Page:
Richard Link is currently a legal editor at the national office of the American Immigration Lawyers Association (AILA). He previously practiced immigration law in Rochester, New York.
Mr. Link received his law degree in 1990 from the University of California Davis School of Law (King Hall), where he served as senior research editor for the U.C. Davis Law Review and earned the certificate in public interest law. His undergraduate degree in Language Studies was obtained at the University of California, Santa Cruz in 1986.
Articles By Richard Link
Applying for U.S. citizenship could be expensive or it could be cheap--it all depends on your financial circumstances.
The U.S. Supreme Court ruled early on that immigration regulation was an exclusive responsibility of the federal government. From time to time state and local (city or county) governments attempt to make laws that affect immigration, but they’re usually unsuccessful.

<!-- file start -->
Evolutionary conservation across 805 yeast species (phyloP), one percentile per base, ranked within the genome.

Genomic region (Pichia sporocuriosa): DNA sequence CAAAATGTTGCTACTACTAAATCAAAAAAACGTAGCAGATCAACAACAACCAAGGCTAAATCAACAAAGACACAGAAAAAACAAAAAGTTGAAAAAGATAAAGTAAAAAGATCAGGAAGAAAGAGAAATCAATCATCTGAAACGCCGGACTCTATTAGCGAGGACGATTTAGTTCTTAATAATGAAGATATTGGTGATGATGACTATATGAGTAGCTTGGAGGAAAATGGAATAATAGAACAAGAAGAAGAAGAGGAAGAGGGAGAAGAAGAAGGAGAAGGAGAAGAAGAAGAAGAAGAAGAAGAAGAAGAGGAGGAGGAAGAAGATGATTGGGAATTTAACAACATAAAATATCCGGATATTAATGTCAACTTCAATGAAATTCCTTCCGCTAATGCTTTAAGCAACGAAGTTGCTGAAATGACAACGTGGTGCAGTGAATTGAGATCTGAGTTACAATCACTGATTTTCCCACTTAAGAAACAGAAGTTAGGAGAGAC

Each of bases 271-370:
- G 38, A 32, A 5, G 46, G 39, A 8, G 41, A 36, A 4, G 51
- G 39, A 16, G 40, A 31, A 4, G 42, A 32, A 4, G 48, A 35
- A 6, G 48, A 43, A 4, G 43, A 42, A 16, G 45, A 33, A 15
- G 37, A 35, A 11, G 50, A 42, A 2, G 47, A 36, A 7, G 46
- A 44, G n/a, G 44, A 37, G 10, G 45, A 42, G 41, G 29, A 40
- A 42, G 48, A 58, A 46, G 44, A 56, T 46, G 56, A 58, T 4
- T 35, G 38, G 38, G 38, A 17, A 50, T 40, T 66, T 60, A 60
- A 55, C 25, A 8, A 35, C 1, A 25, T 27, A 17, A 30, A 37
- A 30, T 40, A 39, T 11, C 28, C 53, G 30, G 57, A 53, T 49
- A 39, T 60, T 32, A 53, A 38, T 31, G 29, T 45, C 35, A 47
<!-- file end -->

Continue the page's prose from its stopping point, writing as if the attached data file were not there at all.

Sponsor foreign college and university students for participation in work/travel programs.
After you apply for naturalization, USCIS takes your fingerprints for a reason.
One of the final stages in the Program Electronic Review Management (PERM) process that you as an employer must complete before sponsoring a person for permanent residency in the U.S. is interviewing other potentially qualified candidates for that person’s job.
Understanding the Visa Bulletin cutoff dates in the “dates for filing” and “final action dates” charts, and when they allow you to submit your green card application and get a U.S. work permit.
How foreign students can come to the U.S. for a limited period of high school study.
Learn the legal ins and outs of coming to the U.S. on a J-1 visa for an exchange program.
Persons whose Temporary Protected Status has ended have several options for remaining in the United States if they are eligible for them, including asylum, change of status, adjustment of status, naturalization, and cancellation of removal.
When conducting a PERM recruitment for purposes of hiring an immigrant worker and sponsoring that person for a green card, an employer can reject a job applicant for legitimate job-related reasons only.